The University of California IPM website is an excellent, detailed, and comprehensive resource for use by home gardeners, agricultural personnel, or natural resource specialists. Click on “What Is IPM?” for a reader-friendly explanation, or explore the website’s many pest-specific pages. You can also refer to the “Safe and Sustainable Pest Management” chapter of the California Master Gardener Handbook; it’s available through both the Stockton-San Joaquin County Public Library system and the Lodi Public Library.

For gardening-related questions, call the UC Master Gardener office at 209-953-6112, or visit our website.

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Special fall plant sales and garden events

Fall is a wonderful time to “think garden.” The peak heat of summer is over, garden events abound, and it’s a perfect time to plant. The late fall months (October and November) are especially ideal for re-landscaping or planting a new garden. Cooler daytime temperature means that plants experience less transplanting shock, while warm soil and rain showers encourage the growth of new roots before the cold of winter makes plants go dormant.

Take advantage of these upcoming events to buy special new plants, view gorgeous gardens, learn something new, or simply get outside in a beautiful setting:


Fair Oaks Horticulture Center Open Garden

When:      Saturday, September 8 from 9 a.m. to noon
Where:     11549 Fair Oaks Boulevard, Fair Oaks

This horticulture center—which celebrates its 20th anniversary this year—is the demonstration garden for the UCCE Master Gardeners of Sacramento County. It’s divided into several different areas: a water-efficient landscape, a composting area, an irrigation display, and an edible garden with fruit trees, vegetables, herbs, and more. During this free-to-the-public celebration, Master Gardeners will present mini-demonstrations on various topics at 10 a.m.

Fall visitors in the large edible garden at the Fair Oaks Horticulture Center. (Kathy Ikeda)


CNPS Fall Native Plant Sale (Sacramento)

When:      Saturday and Sunday, September 22 and 23 from 10 a.m. to 3 p.m.
Where:     Shepard Garden and Arts Center at McKinley Park
                3300 McKinley Blvd., Sacramento

This annual sale by the Sacramento Valley Chapter of the California Native Plant Society (CNPS) features a wide variety of California native perennials, shrubs, and trees. A bonus is the artisan market with creations by local artists. Admission is free, and if you join CNPS or renew your membership at the sale you will receive a complimentary one-gallon plant. Proceeds from this event support CNPS’s educational and conservation work.


Gardening with California Native Plants

When:      Tuesday, September 25 from 10:30 a.m. to noon
Where:     Robert J. Cabral Agricultural Center
                2101 E. Earhart Ave., Stockton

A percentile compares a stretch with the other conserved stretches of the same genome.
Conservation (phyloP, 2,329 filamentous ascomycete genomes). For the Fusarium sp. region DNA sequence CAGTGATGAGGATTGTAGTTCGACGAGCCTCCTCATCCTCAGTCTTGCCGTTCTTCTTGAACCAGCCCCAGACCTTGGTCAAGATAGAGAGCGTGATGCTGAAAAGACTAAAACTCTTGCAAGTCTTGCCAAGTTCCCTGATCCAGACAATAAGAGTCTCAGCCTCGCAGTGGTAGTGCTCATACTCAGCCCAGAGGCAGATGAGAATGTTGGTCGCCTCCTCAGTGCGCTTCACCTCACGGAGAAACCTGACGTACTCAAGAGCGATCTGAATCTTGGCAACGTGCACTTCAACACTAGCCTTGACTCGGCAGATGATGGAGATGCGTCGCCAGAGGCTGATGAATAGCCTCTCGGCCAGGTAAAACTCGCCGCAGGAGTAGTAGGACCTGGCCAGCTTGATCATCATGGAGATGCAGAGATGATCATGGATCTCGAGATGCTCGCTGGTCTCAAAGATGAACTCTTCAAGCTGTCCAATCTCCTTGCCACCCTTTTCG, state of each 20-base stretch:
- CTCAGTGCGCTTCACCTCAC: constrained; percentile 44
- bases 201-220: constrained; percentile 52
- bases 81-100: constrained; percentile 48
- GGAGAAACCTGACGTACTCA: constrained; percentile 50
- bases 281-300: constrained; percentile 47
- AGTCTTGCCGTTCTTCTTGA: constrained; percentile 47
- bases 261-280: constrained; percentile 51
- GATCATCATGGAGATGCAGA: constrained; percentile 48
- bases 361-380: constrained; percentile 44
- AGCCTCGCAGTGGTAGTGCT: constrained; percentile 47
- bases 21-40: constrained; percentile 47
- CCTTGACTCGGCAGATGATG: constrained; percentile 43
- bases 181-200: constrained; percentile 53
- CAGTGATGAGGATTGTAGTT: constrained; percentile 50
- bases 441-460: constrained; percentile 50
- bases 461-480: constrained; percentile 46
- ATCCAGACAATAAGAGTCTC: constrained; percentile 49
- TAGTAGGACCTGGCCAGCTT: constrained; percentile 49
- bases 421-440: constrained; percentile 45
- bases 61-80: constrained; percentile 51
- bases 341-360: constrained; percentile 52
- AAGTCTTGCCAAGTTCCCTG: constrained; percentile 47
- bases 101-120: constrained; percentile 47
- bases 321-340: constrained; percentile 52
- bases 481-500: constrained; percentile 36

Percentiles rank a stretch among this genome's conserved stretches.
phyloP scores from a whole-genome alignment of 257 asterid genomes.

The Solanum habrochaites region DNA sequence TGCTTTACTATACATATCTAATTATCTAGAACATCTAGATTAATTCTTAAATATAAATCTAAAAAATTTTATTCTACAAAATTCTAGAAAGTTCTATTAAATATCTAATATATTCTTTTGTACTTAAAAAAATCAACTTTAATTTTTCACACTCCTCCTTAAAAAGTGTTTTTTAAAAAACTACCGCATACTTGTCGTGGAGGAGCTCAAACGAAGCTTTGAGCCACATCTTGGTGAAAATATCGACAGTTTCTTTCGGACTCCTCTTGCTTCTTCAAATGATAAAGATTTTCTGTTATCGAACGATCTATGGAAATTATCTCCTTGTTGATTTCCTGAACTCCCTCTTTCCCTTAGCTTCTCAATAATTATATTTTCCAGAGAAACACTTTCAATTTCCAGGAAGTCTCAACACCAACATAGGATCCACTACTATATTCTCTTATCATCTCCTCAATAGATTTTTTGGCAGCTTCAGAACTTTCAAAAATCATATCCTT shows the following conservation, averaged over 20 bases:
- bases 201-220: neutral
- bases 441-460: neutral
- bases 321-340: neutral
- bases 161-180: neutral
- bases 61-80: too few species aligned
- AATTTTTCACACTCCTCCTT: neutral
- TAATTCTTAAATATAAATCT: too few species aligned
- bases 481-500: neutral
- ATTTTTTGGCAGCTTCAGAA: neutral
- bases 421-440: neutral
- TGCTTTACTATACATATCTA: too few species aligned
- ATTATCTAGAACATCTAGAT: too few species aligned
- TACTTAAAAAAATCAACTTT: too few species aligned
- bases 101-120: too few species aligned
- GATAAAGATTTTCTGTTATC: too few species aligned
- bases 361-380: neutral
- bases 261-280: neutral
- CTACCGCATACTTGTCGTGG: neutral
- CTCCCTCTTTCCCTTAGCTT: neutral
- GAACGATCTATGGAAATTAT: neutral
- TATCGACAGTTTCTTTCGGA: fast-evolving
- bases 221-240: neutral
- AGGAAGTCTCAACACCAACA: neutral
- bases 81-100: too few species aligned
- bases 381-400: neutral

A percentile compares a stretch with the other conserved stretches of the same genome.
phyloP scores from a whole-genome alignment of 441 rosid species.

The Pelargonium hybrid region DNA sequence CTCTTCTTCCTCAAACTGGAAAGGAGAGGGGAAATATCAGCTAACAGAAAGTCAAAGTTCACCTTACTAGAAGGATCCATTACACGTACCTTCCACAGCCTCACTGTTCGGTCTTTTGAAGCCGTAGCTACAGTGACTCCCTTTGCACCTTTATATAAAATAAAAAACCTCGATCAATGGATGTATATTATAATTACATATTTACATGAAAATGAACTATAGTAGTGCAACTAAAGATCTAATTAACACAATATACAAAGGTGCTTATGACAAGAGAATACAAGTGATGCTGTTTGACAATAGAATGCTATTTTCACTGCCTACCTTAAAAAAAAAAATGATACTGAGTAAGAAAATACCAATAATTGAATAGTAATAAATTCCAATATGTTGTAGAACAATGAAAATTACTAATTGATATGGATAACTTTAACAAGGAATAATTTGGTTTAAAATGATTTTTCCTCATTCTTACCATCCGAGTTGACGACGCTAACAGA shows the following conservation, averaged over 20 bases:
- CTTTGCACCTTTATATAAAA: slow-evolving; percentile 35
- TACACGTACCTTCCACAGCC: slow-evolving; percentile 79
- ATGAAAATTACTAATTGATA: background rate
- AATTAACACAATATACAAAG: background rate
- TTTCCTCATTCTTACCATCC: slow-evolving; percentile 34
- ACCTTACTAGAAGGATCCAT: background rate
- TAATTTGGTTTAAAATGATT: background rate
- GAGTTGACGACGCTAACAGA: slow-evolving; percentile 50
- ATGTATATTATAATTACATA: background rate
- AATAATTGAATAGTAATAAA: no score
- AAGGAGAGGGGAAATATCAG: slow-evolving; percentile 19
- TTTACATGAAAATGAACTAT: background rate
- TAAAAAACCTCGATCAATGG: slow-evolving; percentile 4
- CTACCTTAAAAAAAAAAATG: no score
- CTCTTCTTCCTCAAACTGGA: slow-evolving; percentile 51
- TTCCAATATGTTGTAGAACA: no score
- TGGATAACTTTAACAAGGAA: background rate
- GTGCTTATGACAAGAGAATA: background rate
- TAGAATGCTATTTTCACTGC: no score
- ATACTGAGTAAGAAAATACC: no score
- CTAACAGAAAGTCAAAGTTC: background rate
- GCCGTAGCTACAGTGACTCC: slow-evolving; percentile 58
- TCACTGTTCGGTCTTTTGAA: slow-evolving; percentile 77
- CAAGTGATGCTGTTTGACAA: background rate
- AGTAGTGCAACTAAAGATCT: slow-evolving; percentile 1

A free educational seminar by the UCCE San Joaquin Master Gardeners. Learn about the benefits of growing California natives, their cultural needs, and more. To reserve a space and class materials, call (209) 953-6100. While you’re there, visit the beautiful demonstration garden!


UCD Arboretum Plant Sales

When:      Saturday, September 29 from 9 a.m. to 11 a.m. (members only)
                September 29 from 11 a.m. to 1 p.m. (public sale)
                Saturday, October 13 from 9 a.m. to 1 p.m. (public sale)
                Saturday, November 3 from9 a.m. to 1 p.m. (public clearance sale)
Where:     UC Davis Arboretum Teaching Nursery
                Garrod Drive (across from the Veterinary School), UCD campus, Davis

These sales are extremely popular, so arrive early for the best selection! Enjoy choosing from the many special California natives and other plants at this one-acre nursery, including those on the Arboretum All-Stars list. You’ll be inspired by the water-wise landscaping, and can get guidance from the many gardening experts on site. If you have extra time, plan to wander the nearby Arboretum pathways and the Mary Wattis Brown Garden of California Native Plants.


CNPS Fall Native Plant Sale (North San Joaquin Valley)

When:      Saturday, October 20 from 9 a.m. to 1 p.m. (tentative)
Where:     Hughson Arboretum and Gardens
                Corner of Whitmore and Euclid Roads, Hughson

This annual sale by the North San Joaquin Valley Chapter of CNPS is held in cooperation with the Hughson Arboretum, whose mission is “to plant, maintain and make available to the public, native tree and plant species, trees of historic value, or other types of plant material to promote education about and appreciation of our natural environment….” The sale date is still tentative, so be sure to check the website for updates and confirmation.


Growing Fabulous Citrus

When:      Tuesday, October 23 from 10:30 a.m. to noon
Where:     Robert J. Cabral Agricultural Center
                2101 E. Earhart Ave., Stockton

A free educational seminar by the UCCE San Joaquin Master Gardeners. Learn about citrus varieties suitable for our climate, planting and care techniques, and more. To reserve a space and class materials, call (209) 953-6100.


REMINDER: Are you interested in becoming a San Joaquin Master Gardener? Completed applications for the 2019 training program must be received by September 28. See details and for an application form.

For gardening-related questions, call the UC Master Gardener office at 209-953-6112, or visit our website:

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  • Blog Authors

    Lee Miller

    Lee Miller is a University of Delaware graduate and retired fisheries biologist, he gardens on 10 acres and makes wine each year with the help of a cadre of friends. However, his first love is gardening and he grows various fruit trees, heirloom ... Read Full

    Marcy Sousa

    Marcy Sousa is the San Joaquin County UC Master Gardener Program Coordinator. She is a Stockton native and enjoys teaching others about gardening. She has her bachelors from Stanislaus State in Permaculture. She has been with the program since 2007. Read Full

    Nadia Zane

    Nadia Zane is a UC Master Gardener, a landscape designer and Stockton native. She has a fondness for California native plants and sustainable landscaping, which she utilizes in her work for Native Beauty Garden Design. She is a member of the CA ... Read Full